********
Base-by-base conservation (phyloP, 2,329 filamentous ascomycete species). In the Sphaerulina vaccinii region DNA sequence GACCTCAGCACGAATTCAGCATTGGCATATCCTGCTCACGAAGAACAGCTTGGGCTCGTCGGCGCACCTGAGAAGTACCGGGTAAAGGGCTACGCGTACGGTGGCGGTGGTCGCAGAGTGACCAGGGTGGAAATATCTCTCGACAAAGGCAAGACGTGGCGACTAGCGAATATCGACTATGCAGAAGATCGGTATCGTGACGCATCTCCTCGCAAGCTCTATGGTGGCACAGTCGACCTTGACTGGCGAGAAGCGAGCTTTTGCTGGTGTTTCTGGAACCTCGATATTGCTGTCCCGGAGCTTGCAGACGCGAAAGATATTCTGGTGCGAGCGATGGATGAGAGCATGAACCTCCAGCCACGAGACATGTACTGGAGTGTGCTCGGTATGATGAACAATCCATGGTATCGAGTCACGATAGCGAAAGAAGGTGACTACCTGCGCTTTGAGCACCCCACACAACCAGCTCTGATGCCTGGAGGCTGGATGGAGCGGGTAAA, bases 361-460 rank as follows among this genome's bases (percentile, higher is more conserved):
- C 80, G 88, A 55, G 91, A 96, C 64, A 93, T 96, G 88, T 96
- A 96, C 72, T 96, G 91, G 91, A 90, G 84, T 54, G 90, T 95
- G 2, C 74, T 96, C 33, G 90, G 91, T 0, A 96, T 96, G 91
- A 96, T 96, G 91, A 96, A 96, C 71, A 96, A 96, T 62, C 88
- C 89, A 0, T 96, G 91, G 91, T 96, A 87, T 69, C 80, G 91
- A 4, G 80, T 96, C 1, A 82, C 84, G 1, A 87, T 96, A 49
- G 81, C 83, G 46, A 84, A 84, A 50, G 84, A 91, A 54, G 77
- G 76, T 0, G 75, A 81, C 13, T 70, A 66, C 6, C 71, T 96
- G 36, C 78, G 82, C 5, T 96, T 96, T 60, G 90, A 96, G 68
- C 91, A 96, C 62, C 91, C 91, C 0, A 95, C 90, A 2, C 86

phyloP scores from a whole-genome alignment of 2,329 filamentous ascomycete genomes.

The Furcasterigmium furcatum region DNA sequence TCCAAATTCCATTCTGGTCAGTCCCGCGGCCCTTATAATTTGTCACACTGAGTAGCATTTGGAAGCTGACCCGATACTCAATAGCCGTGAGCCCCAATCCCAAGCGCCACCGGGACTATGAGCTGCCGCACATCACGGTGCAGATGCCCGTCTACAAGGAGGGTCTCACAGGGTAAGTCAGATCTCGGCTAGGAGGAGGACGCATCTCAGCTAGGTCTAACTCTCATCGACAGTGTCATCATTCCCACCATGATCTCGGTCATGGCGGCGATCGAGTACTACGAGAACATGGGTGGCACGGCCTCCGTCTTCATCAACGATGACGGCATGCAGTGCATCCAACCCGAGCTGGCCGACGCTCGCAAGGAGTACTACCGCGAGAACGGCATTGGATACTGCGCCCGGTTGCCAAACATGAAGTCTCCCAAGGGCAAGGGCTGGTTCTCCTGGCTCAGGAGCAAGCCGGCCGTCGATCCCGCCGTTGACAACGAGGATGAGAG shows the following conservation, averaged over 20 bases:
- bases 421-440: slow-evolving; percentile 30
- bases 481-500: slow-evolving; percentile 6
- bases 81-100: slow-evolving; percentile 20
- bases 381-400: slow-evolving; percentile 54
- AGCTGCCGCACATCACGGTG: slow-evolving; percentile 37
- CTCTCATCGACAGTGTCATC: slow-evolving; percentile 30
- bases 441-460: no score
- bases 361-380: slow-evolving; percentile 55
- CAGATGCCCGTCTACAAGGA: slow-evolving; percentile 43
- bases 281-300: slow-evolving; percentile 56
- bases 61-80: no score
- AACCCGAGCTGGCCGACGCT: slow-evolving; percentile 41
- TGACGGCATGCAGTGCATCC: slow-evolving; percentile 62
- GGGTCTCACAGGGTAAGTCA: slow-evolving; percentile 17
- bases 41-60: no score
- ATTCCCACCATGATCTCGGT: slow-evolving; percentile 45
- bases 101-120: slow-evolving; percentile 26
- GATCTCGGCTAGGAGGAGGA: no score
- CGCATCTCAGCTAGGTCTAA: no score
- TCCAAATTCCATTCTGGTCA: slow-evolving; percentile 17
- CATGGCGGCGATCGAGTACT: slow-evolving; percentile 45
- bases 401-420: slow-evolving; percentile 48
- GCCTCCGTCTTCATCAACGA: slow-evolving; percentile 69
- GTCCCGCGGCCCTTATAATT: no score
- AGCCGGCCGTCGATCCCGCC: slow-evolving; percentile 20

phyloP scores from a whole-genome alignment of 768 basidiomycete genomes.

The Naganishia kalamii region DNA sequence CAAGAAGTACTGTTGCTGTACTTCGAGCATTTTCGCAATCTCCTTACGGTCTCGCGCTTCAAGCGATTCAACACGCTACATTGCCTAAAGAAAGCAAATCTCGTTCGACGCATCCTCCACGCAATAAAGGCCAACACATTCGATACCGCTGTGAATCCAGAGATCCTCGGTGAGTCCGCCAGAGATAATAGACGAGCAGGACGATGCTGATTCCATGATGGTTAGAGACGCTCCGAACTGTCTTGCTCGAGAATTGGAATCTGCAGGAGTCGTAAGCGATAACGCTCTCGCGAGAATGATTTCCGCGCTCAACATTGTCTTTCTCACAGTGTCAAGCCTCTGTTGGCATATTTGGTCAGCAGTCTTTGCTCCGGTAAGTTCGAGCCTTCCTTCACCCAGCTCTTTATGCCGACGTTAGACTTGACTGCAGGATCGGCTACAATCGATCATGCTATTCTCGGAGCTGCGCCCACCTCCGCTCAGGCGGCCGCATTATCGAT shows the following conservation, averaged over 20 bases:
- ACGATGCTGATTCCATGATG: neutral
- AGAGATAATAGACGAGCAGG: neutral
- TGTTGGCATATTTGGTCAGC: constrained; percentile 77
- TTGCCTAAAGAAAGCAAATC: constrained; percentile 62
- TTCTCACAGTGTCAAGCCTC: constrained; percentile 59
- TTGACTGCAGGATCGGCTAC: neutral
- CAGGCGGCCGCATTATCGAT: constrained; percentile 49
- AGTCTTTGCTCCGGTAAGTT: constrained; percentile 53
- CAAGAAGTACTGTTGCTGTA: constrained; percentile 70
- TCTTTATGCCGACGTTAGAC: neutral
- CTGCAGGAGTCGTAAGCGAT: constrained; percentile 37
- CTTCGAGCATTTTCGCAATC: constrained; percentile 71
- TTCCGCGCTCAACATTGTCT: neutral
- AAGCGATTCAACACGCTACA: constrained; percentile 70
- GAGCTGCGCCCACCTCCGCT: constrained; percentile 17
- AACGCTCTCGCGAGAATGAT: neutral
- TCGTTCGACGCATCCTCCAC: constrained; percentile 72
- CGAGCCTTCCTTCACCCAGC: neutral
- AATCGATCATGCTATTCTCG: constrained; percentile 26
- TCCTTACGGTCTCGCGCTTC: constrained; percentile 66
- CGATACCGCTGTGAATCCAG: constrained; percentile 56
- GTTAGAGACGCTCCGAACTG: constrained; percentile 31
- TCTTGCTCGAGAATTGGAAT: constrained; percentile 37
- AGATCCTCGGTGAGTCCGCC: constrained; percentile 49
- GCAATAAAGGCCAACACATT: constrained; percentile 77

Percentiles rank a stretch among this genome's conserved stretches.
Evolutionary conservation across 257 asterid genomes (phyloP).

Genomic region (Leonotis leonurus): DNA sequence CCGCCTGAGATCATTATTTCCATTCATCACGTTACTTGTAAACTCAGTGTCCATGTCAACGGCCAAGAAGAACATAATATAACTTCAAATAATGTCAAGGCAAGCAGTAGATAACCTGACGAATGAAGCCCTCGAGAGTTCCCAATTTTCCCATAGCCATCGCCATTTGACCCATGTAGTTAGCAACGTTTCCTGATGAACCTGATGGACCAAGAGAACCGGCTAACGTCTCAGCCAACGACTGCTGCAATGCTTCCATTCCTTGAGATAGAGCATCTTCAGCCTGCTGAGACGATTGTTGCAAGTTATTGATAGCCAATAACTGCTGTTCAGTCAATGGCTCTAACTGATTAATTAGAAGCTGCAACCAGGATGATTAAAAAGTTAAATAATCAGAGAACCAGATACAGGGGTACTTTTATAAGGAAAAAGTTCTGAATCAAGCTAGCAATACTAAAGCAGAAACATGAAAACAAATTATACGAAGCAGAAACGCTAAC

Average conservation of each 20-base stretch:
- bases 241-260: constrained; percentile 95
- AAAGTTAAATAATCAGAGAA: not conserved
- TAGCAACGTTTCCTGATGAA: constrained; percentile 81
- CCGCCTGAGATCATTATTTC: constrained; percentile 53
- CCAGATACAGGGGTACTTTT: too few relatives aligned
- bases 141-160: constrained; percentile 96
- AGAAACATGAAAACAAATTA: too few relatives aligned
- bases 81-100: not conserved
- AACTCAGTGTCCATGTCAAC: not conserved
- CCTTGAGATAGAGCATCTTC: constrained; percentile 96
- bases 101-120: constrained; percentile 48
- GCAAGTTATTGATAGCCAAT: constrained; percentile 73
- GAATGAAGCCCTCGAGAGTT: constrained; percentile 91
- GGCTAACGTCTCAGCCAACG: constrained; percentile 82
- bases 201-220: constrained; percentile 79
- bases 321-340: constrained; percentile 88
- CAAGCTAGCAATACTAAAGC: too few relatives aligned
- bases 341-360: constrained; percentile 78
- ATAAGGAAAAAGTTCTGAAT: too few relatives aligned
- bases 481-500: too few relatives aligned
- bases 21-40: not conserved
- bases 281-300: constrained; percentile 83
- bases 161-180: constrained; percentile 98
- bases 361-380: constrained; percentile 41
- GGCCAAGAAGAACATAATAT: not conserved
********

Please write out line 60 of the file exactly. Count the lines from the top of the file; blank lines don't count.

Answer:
- TCCTTACGGTCTCGCGCTTC: constrained; percentile 66